In Chapter 2, we collect all the notations, definitions and known facts needed in the remainder of the paper. We briefly illustrate the XLAlgorithm to solve Boolean equations systems and the algebraic attack to nonlinear filter generators presented in [10].

In Chapter 3, we explain our improved algebraic attack in detail.

In Chapter 4, to validate our algebraic attack, first we apply it to two toy stream ciphers and then we show that it is feasible to perform it on WGPRNG. We conclude showing that the security of WGPRNG is less that claimed until now. For the sake of presentation, we will first describe the part regarding WGPRNG, and then the one on the two toy ciphers.
2 Preliminaries
In this section, we fix some notations and recall some known results. We denote by the field with two elements, and by the polynomial ring in variables over . Given a monomial of , the degree of is . For , denote by the set of all the squarefree monomials in of degree at most , that is
Let and be two distinct monomials of . The degree reverse lexicographic order (DLR) on is defined as if either or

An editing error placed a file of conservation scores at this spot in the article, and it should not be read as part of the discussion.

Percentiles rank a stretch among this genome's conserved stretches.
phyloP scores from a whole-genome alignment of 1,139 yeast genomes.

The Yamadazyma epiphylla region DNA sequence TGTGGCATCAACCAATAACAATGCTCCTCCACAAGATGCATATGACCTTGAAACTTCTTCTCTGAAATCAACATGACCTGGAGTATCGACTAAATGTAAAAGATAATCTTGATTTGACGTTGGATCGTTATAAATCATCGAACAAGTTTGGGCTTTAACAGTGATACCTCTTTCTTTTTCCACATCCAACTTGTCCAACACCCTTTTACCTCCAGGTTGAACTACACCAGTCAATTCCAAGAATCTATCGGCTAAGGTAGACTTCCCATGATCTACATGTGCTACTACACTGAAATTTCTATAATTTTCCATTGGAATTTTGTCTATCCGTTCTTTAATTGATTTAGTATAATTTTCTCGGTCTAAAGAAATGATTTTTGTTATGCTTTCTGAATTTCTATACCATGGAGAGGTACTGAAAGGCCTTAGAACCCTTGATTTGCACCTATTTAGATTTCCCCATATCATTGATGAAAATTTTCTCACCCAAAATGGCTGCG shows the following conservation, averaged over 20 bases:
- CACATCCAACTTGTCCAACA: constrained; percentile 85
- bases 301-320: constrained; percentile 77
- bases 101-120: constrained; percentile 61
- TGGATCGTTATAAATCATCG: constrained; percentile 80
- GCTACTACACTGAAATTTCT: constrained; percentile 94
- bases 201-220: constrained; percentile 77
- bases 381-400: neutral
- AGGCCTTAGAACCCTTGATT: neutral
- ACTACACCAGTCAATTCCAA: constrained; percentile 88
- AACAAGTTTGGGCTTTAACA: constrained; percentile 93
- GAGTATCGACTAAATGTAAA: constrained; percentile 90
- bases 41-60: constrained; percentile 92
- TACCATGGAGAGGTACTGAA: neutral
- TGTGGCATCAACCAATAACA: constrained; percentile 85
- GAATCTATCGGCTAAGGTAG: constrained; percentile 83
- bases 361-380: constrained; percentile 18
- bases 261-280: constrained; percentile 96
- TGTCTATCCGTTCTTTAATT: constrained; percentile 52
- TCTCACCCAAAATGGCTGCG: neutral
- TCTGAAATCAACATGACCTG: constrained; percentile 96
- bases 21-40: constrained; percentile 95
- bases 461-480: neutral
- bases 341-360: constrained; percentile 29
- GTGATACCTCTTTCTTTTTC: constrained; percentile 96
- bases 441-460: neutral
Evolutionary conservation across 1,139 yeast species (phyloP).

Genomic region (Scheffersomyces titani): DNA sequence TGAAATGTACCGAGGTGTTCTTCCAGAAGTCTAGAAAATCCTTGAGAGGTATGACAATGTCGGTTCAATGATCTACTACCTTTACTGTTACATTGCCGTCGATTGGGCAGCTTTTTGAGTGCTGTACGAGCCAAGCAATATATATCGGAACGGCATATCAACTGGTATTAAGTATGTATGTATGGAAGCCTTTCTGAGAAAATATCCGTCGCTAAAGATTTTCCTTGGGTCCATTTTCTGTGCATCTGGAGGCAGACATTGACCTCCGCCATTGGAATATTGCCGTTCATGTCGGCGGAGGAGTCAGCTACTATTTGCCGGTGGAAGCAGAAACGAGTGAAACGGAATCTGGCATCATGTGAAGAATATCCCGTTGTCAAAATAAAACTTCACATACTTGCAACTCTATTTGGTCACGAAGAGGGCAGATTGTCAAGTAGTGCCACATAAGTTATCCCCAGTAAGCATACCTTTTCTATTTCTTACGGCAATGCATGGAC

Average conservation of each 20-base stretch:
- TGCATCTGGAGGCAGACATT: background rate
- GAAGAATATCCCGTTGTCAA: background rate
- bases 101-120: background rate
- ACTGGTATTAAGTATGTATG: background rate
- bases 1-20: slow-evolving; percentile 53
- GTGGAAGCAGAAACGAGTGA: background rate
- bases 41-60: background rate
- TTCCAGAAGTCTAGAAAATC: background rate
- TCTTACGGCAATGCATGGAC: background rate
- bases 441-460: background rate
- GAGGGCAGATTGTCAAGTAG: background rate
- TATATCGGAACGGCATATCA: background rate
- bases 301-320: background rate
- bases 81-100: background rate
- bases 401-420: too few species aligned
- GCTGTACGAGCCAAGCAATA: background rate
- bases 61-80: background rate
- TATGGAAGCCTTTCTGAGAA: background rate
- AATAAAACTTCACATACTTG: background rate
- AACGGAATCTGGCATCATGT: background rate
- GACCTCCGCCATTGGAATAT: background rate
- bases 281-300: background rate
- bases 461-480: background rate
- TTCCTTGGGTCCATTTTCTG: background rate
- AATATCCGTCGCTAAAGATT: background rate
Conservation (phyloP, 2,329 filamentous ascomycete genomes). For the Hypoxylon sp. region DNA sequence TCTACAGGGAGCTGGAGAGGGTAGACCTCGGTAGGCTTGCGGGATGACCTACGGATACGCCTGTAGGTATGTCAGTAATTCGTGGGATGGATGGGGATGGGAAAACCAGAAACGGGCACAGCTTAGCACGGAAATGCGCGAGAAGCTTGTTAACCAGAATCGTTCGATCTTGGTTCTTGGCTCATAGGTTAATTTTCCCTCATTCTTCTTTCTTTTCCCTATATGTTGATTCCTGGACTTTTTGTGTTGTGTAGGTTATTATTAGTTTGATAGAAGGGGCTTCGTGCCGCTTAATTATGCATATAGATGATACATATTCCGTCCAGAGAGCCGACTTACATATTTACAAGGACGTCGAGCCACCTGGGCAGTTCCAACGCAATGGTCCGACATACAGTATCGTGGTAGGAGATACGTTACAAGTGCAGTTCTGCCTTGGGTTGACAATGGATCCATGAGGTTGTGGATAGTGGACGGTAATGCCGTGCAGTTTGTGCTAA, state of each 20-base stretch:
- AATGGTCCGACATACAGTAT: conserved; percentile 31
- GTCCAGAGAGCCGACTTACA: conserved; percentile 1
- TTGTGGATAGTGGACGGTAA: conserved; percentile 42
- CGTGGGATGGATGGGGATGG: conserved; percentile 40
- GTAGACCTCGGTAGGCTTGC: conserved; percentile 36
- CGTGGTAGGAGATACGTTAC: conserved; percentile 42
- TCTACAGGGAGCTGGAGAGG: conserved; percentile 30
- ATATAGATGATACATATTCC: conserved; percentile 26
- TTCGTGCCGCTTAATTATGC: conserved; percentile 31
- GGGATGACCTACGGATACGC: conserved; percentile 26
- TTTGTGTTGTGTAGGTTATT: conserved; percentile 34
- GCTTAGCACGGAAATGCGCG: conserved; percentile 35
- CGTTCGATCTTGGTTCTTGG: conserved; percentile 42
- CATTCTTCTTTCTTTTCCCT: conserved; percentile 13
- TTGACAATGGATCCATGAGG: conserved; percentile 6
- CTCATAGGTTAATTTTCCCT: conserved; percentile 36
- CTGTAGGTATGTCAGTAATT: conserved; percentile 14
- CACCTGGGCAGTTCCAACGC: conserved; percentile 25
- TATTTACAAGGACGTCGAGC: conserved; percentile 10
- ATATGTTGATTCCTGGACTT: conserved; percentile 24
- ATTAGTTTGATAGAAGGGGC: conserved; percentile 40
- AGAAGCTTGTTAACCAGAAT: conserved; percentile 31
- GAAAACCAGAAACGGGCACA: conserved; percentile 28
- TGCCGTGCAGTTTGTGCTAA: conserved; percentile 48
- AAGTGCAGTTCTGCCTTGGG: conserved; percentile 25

and the rightmost nonzero component of the vector
is positive. Let , we denote by the support of , that is the set of all the nonzero terms of .For , let denote the set of the Boolean functions in variables. Depending on the context, we represent as a squarefree polynomial of or by means of its algebraic normal form (ANF), namely as a polynomial of the quotient ring , where is the ideal generated by the field equations.
Let , then
is called the set of annihilators of . Notice that . Moreover, and are ideals of , and and
When , for some , we say that is an affine Boolean function. When , is said to be linear.
A nonlinear filter generator is the combination of a linear feedback shift register (LFSR) and a nonlinear Boolean function. More precisely,
Definition 2.1.
A nonlinear filter generator is a stream cipher that starts from an initial state and, at each clock , produces a keystream bit , where

is the linear update function;

is the nonlinear output function.
is called filter function.
2.1 Solving a Boolean equations system
Let be nonlinear Boolean equations. Consider the following system
(1) 
XLAlgorithm
The XLAlgorithm, introduced by Courtois, Klimov, Patarin, and Shamir in [8], is a computation method for solving a system as the one in (1). Assume that all the , for , have the same positive degree . Fix such that . The idea of the XLAlgorithm is to generate all the possible equations of at most degree that satisfy the system. The algorithm performs the following four steps.